As noted earlier, the identity a(t) (dimensioned in widgets/manyear) is conventionally treated as a measure of labour productivity, and modelled as growing over time, so that the increase in Q is due to rising labour productivity. However, in exergy terms, the productivity of unskilled labour has a definite maximum, which is the amount of useful work that an unskilled labourer can do per year. So this cannot be the source of rising real output, whereas the rising exergy capacity of machinery over time certainly can. This implies that a should be treated, not as a measure of productivity, but as a function stating the number of workers needed per "representative machine" at a point in time:

It is easy to adapt this approach to one based on exergy as the measure of both GDP and inputs toproduction. Firstly, we replace Q (widgets/yr) with Q
(GJ/yr) and K (caphr/yr) with K
(GJ/yr). Secondly, we relate the actual exergy harnessed by machinery K
to the maximum exergy that machinery can harness KMax when the utilization rate is 100%:

This then yields an exergy-based Post Keynesian/Leontief production function, where v now represents an efficiency of conversion of exergy output from machinery (in GJ/yr) into useful work (in GJ/yr, embodied in both goods and services), and not a ratio between the flow of GDP (in wid/yr) and the stock of machinery:

Or more simply, to a first approximation at the aggregate level, useful work is a linear transformation of the exergy of machinery:

Secondly, we consider L rather than L, and treat it as being determined by Q, consonant with existing practice:

Thirdly, we treat the exergy output of unskilled labour as a constant , so that we can express L as:

Dispensing with time arguments for convenience, this implies the following equations should be used to empirically test this model:

These tests will be undertaken in subsequent research.

Afterthoughts and conjectures

Throughout this paper, we have persisted with the fiction of an aggregate level of output Q. Given the homogenous nature of the energy inputs to production, this is more acceptable than Q measured in wid/yr. However, there are issues with aggregation on both the production and consumption side that need to be addressed in future work.

Raw energy inputs to production are relatively limited in number (fossil fuels, renewables, nuclear and thermal power), and predominantly homogenized into either electricity or liquid fuels before use. Exergy outputs from production take all kinds of forms, and in their usage deliver exergy in many desired forms (such as warmth, light, movement) or in derivative products (clothing, glasses, vehicles) that in turn deliver exergy in a form desired by consumers. It may be feasible to represent this diversity in terms of exergy vectors whose aggregate sum could be derived by vector operations (See Voudouris, Ayres et al. 2015).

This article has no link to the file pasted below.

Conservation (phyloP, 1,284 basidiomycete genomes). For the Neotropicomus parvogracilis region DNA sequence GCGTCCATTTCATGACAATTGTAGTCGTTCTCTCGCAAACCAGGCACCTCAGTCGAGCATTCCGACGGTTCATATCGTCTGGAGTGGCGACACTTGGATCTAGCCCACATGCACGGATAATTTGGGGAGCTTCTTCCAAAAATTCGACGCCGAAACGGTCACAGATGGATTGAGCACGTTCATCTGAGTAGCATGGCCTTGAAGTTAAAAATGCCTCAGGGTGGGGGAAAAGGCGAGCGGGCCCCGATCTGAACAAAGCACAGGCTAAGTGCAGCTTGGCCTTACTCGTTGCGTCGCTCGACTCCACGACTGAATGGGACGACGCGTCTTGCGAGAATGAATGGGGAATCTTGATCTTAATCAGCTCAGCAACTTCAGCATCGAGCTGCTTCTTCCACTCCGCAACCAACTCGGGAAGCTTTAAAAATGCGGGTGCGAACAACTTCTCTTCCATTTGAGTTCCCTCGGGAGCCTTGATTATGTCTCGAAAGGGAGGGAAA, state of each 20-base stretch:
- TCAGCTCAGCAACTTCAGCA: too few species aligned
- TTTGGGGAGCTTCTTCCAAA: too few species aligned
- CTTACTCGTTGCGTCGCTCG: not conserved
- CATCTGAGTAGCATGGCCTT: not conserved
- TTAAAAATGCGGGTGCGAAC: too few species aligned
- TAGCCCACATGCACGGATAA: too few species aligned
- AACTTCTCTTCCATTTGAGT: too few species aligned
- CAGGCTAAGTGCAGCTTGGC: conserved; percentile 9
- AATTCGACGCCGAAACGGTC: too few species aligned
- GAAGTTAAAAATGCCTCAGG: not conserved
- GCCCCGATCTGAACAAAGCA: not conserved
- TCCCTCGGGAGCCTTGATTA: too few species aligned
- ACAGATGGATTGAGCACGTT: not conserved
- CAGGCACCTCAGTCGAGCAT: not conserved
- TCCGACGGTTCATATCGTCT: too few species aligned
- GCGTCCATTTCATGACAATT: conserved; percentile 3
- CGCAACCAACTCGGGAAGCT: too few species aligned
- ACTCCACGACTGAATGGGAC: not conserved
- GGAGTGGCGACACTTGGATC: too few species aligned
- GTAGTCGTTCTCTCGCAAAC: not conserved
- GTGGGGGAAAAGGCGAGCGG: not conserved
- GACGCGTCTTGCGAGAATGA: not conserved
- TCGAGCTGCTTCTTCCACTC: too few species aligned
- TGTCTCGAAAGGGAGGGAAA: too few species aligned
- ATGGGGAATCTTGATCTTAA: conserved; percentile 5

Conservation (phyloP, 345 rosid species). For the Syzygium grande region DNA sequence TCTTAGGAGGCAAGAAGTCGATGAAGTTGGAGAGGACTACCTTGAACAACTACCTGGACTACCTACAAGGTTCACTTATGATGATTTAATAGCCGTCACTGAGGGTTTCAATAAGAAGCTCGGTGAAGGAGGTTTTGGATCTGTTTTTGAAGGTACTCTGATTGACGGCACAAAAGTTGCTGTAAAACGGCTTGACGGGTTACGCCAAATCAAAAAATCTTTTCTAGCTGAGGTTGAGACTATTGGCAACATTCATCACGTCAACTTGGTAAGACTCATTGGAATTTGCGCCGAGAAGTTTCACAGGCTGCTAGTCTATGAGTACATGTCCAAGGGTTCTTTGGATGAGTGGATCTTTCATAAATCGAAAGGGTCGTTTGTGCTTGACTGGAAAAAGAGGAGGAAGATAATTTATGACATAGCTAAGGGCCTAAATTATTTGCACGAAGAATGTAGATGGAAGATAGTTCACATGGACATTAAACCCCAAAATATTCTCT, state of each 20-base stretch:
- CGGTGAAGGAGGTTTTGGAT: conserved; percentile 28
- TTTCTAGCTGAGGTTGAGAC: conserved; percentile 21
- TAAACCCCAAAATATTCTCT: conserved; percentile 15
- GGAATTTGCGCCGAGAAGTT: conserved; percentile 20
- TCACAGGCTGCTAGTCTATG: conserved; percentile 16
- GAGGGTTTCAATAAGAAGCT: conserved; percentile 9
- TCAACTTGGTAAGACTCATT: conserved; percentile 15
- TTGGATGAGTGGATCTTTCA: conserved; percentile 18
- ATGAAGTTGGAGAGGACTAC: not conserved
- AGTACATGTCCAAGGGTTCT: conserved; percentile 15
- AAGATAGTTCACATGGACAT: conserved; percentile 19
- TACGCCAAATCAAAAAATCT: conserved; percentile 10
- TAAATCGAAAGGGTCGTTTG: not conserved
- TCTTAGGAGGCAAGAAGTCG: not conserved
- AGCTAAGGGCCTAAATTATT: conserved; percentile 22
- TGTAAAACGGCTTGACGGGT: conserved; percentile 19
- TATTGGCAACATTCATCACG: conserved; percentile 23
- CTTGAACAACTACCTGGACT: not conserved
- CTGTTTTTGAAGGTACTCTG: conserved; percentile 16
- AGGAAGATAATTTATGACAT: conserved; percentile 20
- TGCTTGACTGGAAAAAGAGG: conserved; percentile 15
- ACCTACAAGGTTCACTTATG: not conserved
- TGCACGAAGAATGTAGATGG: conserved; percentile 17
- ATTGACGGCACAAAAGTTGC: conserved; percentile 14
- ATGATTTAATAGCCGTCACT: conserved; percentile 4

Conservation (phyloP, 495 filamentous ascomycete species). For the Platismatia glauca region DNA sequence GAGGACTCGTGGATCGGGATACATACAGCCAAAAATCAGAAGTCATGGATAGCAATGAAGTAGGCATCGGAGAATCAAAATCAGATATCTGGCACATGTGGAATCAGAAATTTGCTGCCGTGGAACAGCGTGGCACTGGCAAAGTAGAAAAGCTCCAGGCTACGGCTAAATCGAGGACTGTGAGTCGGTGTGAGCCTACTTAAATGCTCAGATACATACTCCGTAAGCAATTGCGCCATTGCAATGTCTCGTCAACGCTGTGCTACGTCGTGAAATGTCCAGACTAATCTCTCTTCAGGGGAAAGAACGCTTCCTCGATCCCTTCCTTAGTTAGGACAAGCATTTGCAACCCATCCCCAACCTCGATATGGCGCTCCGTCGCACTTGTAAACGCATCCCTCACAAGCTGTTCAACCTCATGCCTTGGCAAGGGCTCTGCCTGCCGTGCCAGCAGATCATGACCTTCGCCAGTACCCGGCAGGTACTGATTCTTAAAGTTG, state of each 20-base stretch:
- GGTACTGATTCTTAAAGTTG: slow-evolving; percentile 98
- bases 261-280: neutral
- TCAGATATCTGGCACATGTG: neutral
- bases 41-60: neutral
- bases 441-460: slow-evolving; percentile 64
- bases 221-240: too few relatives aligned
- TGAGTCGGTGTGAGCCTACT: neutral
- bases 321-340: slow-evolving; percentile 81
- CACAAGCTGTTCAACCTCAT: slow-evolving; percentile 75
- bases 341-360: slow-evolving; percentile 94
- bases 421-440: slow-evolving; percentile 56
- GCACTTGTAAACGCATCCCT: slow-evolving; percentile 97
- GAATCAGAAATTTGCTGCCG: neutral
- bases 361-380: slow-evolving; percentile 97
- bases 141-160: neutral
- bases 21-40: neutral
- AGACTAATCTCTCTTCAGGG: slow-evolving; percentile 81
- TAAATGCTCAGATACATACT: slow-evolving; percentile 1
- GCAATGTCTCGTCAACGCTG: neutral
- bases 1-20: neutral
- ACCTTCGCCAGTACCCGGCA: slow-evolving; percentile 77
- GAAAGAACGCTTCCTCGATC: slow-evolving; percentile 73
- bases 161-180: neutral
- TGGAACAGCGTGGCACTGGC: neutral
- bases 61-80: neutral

Aggregation may also be meaningful as a means to derive a quantification of the change in living standards over time. Comparisons could be made between utility today and utility at a base date using a standardized set of basic needs along the lines suggested by Lancaster's characteristics approach to utility (Lancaster 1966).

Finally, a puzzle remains regarding the exponents of the conventional Cobb-Douglas Production Function. As Shaikh, McCombie and Felipe have shown {Felipe, 2007 #3945;McCombie, 2000 #3951;Shaikh, 1974 #1417;Shaikh, 1987 #4653;Shaikh, 2005 #3954}, this model fits the data because it is tautological; however, why is it that its exponents, when fitted to data, are approximately those for the distribution of income between labour and capital? An as-yet-unpublished speculation by Tiago Domingos, based on empirical research using a database of exergy and production relations in Portugal derived by him and co-authors {Santosa, 2018 #5421}, is that this may be because the exponents, rather than representing factor shares and factor contributions to production, may unwittingly uncover the pivotal role of machine exergy in production. His team found that, with capital services derived from exergy data, there was an empirical relation between this definition of capital services and the exergy-labour ratio:

Domingos reasoned that this relation applies because exergy is captured partly by large machines (such as blast furnaces) and partly by primarily electrical energy applied by labour-operated machinery throughout the production process. This relation enables us to approximate the exergy harnessed by machinery in terms of capital and labour services:

These exponents are of the magnitude normally returned by fitting a standard CDPH to data using Q, K (measured as ) and L, which by coincidence are similar to the capital-labour shares found in the data (in Portugal's case, the average income distribution shares were 30.8% and 69.2% respectively {Santosa, 2018 #5421, p. 116}). When combined with our Equation , that posits a linear relationship between GDP and useful exergy in production, this generates the empirical regularity that:

The standard CDPH exponents may therefore uncover, not the marginal productivity of labour and capital implied by Neoclassical production and distribution theory, but the underlying role of exergy in production.

Conclusion

We hope that this paper provides means by which energy can be properly incorporated into production theory in a manner which economists of all persuasions can accept. It may come with some undesired consequences for some, given the challenge to the marginal product theory of income distribution, but this challenge has already been laid by empirical research (Piketty 2014). And, as Samuelson observed decades ago when summing up the Cambridge Controversies over the nature of capital in economic theory:

If all this causes headaches for those nostalgic for the old time parables of neoclassical writing, we must remind ourselves that scholars are not born to live an easy existence. We must respect, and appraise, the facts of life. (Samuelson 1966, p. 583)